since a picture is worth a thousand words, and the topic was art, i think i'll let them do the talking...
here is a sampling of what we saw:
if you are interested in a bit more info, Michelle put a link on the k&k forum - which you can find here.
we had such a great time on the tour, we may just have to do it again in the fall!
How I spent my Thursday afternoon.
Here's some vocabulary for you:
Chess - Échecs
King          Roi - (lit.) King
Queen       Dame - (lit.) Lady
Bishop       Fou - (lit.) Madman
Knight       Cavalier - (lit.) Rider
Rook         Tour - (lit.) Tower
Pawn         Pion - (lit.) Pawn
I noted in the rule book that calling the "Dame" the "Reine" and the "Cavalier" the "Cheval" is technically incorrect. Though typically that wouldn't stop me. And it amused me that every time my opponent (age 8) moved his Knight he said - CA-VAL-I-ER . One syllable for each square to count how many places to move his piece. Adorable.
He took great joy in smacking my pieces down as he took them.
I won, though.
Think I need to be boning up on my chess playing skills.
Last time I didn't manage to get any photos on the blog before I inadvertently deleted them ALL, so this time I'm getting a couple of these photos up now, before I (inadvertently) do the same thing again.
We met early on Saturday, so thanks to all of you that braved the cold and managed to get up in time to make it. It was chilly on the riverbank, so it was actually a bit of a relief to get inside the sewers!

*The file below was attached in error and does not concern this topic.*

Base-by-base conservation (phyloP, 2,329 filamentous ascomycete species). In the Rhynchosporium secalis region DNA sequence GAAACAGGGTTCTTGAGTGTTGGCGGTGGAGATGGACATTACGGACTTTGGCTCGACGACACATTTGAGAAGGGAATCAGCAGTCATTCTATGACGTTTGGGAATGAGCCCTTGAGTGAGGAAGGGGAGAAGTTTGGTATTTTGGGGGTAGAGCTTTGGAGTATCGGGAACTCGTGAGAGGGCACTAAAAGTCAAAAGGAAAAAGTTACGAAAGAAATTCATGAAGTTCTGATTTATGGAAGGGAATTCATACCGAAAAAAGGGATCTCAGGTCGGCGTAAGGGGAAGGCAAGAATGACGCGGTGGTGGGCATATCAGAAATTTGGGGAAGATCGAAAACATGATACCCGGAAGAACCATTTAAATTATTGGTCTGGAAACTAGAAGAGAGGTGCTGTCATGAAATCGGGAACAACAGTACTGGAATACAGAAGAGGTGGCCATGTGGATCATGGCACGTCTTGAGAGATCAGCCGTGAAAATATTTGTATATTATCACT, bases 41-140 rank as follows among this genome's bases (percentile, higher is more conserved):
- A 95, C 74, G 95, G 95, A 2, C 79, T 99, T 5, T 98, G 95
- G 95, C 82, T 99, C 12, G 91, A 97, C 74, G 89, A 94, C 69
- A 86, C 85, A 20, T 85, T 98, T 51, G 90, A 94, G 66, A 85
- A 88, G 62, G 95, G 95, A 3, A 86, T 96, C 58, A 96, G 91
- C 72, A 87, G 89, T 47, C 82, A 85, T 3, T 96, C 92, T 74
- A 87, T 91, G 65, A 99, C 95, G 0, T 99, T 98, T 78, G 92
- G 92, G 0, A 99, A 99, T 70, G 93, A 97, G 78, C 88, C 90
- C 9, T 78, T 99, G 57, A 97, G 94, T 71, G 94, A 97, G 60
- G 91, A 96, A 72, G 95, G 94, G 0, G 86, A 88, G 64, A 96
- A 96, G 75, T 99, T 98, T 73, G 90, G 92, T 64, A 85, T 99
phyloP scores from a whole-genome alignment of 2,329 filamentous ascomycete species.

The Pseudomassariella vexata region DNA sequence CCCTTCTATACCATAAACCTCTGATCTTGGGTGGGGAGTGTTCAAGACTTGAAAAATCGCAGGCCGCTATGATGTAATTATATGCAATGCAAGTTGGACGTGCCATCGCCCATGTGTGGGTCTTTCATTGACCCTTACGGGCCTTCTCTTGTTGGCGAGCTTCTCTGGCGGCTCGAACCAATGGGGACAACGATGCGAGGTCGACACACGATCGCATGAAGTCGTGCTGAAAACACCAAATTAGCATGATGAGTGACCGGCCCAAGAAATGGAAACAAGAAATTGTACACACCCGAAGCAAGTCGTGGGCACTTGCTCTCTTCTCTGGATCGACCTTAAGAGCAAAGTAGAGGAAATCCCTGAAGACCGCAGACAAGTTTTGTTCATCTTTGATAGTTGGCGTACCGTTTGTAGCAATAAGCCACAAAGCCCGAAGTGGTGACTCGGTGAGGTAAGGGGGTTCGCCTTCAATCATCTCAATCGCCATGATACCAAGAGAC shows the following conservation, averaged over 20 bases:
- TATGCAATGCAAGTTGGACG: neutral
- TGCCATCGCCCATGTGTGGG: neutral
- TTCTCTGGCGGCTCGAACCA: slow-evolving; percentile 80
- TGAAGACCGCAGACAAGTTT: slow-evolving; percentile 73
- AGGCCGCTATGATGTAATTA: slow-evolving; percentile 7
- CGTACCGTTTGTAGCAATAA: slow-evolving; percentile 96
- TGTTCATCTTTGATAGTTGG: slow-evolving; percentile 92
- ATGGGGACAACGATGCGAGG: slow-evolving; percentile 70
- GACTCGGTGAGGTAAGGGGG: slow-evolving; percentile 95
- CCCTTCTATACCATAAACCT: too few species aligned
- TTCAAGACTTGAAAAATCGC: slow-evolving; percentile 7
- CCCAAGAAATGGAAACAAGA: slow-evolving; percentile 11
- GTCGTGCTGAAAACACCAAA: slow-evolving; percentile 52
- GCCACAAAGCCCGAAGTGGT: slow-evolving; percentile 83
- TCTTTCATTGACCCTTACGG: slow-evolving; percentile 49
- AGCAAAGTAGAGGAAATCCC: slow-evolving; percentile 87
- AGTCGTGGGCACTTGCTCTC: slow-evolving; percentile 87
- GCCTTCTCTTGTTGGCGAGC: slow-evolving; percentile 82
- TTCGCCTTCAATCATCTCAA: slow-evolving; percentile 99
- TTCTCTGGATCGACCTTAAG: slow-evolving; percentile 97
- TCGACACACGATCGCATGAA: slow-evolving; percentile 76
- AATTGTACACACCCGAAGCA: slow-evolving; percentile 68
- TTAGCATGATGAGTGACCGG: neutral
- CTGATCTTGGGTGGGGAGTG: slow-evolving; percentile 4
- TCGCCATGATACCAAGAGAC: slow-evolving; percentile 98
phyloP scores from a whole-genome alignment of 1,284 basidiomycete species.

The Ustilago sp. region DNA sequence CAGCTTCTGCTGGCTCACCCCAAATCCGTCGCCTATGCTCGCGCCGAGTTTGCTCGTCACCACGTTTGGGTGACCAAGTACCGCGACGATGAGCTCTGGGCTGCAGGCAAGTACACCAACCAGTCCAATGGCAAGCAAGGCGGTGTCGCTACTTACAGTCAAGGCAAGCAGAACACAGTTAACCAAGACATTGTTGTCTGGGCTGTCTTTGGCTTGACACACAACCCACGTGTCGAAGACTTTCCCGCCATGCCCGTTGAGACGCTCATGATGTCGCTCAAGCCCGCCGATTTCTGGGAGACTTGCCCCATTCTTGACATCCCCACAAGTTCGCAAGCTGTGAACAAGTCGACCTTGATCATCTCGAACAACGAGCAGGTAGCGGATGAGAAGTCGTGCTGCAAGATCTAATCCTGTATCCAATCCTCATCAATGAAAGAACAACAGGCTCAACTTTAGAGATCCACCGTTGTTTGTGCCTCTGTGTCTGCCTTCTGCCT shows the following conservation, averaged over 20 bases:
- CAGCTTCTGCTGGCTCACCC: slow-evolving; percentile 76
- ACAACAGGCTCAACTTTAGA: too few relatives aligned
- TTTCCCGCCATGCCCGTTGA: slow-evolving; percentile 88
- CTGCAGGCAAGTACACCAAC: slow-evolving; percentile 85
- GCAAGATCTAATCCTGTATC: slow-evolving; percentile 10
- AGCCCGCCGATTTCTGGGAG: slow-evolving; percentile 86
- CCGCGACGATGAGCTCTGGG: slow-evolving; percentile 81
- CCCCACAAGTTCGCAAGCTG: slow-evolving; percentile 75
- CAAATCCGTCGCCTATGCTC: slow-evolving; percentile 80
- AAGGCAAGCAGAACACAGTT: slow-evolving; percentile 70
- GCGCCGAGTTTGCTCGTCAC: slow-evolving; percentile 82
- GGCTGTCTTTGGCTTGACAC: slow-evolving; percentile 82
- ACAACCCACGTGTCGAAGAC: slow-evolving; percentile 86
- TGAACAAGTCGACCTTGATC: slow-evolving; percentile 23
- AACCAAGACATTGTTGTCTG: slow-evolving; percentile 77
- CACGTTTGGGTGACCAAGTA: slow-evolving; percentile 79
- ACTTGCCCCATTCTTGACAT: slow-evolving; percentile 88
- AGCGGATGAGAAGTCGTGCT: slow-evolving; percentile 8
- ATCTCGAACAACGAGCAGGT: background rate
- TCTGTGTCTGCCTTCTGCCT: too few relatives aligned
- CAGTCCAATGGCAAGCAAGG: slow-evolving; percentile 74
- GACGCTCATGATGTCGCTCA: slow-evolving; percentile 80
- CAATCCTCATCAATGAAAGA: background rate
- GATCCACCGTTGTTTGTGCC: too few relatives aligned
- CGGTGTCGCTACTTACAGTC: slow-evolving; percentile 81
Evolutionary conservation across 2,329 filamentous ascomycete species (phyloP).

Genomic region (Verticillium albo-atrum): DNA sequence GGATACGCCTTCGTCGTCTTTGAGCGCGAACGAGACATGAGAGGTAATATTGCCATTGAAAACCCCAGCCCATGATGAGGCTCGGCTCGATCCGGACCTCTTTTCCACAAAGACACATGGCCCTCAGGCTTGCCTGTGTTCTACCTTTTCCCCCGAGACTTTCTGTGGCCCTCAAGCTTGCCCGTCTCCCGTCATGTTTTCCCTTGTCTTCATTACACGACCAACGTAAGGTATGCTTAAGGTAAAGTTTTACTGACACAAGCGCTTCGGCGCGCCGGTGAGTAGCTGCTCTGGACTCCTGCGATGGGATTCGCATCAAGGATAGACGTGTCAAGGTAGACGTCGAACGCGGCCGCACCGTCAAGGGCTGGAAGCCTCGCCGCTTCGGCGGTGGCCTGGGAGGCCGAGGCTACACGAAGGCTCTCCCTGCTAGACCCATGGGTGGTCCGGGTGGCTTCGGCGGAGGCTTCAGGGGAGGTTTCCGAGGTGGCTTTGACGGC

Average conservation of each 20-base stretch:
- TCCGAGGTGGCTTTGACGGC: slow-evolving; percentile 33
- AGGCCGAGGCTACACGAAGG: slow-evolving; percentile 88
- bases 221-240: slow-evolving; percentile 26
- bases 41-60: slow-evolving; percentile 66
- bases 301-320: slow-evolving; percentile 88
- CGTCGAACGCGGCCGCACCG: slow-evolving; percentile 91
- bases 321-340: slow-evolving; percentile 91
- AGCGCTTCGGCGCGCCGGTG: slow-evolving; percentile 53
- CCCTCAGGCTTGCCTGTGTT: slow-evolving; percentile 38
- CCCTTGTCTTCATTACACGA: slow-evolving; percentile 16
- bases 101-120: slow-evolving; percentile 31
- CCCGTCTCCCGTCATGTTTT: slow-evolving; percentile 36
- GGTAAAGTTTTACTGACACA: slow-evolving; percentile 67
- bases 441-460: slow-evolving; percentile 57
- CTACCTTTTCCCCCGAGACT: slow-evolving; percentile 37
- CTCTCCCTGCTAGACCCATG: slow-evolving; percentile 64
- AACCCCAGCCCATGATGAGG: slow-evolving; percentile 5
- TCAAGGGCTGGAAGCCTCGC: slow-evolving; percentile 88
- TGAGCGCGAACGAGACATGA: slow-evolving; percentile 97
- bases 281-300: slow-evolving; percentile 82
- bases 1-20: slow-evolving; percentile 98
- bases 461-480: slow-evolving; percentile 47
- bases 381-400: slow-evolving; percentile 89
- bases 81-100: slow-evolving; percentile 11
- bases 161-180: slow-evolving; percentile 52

We had enough people to get the group rate (yay!) and had a tour guide all to ourselves. The visit took about an hour and we learned many very interesting factoids about how the sewers work.
FACT: Certain vaccines are mandatory for sewer workers.
FACT: The Paris Sewers have 2100 km of tunnels.
FACT: There are lots and lots and lots of rats in Paris. (And they don't cook.)
FACT: The sewers can be really smelly. However, some metro stops actually smell WORSE.
FACT: Streets aren't just labelled above ground, but below ground as well, to aid with navigating throughout the sewers.
FACT: Kyliemac can outrun a stationary Sewer cleaning ball. Take that, Indy!
We learned a lot more about how the sewers of Paris operate, but if you want to learn more, you'll either have to google it for yourself, or brave the sewer on your own. Although I suggest it with a guide!
LES EGOUTS DE PARIS
Open everyday except Thursday and Friday from 11am to 4 or 5pm depending on the season. (And it's closed in January every year for two weeks for maintenance. I suppose it smells less then.)